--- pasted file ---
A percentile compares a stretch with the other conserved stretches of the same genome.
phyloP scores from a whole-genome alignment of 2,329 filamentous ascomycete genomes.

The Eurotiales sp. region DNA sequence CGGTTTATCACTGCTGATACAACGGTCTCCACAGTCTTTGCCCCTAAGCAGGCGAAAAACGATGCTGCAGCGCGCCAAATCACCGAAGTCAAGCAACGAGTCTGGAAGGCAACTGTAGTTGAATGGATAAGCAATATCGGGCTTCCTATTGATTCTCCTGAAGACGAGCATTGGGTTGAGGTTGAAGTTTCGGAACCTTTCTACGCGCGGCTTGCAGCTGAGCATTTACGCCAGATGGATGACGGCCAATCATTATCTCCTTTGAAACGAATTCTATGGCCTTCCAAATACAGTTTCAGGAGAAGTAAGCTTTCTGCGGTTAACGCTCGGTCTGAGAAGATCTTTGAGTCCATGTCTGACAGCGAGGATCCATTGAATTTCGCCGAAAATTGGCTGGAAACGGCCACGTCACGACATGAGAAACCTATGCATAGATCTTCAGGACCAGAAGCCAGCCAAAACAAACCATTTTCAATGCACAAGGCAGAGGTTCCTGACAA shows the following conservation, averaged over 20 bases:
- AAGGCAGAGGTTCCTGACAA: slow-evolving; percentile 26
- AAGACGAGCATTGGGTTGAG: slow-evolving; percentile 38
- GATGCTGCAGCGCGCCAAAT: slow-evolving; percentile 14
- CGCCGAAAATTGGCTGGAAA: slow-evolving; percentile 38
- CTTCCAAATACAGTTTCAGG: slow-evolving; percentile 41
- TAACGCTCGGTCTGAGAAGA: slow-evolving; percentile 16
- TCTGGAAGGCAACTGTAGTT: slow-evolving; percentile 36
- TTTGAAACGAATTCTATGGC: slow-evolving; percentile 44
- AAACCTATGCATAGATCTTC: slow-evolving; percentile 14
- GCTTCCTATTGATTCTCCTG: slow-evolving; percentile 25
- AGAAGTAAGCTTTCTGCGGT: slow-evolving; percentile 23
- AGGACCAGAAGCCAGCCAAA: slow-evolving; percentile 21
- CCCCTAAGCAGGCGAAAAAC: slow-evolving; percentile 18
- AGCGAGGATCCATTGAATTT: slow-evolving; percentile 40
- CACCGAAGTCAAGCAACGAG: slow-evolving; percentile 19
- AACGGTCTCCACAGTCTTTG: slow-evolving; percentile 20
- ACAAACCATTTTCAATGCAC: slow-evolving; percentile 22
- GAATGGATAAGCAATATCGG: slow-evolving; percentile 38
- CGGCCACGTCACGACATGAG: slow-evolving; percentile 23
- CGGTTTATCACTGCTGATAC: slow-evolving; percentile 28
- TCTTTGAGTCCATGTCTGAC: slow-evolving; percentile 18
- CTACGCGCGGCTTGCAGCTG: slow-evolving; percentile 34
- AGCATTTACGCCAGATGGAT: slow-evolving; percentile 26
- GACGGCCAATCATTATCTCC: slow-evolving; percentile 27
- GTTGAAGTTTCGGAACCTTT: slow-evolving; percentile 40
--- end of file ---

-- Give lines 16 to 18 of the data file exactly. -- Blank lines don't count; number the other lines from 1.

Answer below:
- CCCCTAAGCAGGCGAAAAAC: slow-evolving; percentile 18
- AGCGAGGATCCATTGAATTT: slow-evolving; percentile 40
- CACCGAAGTCAAGCAACGAG: slow-evolving; percentile 19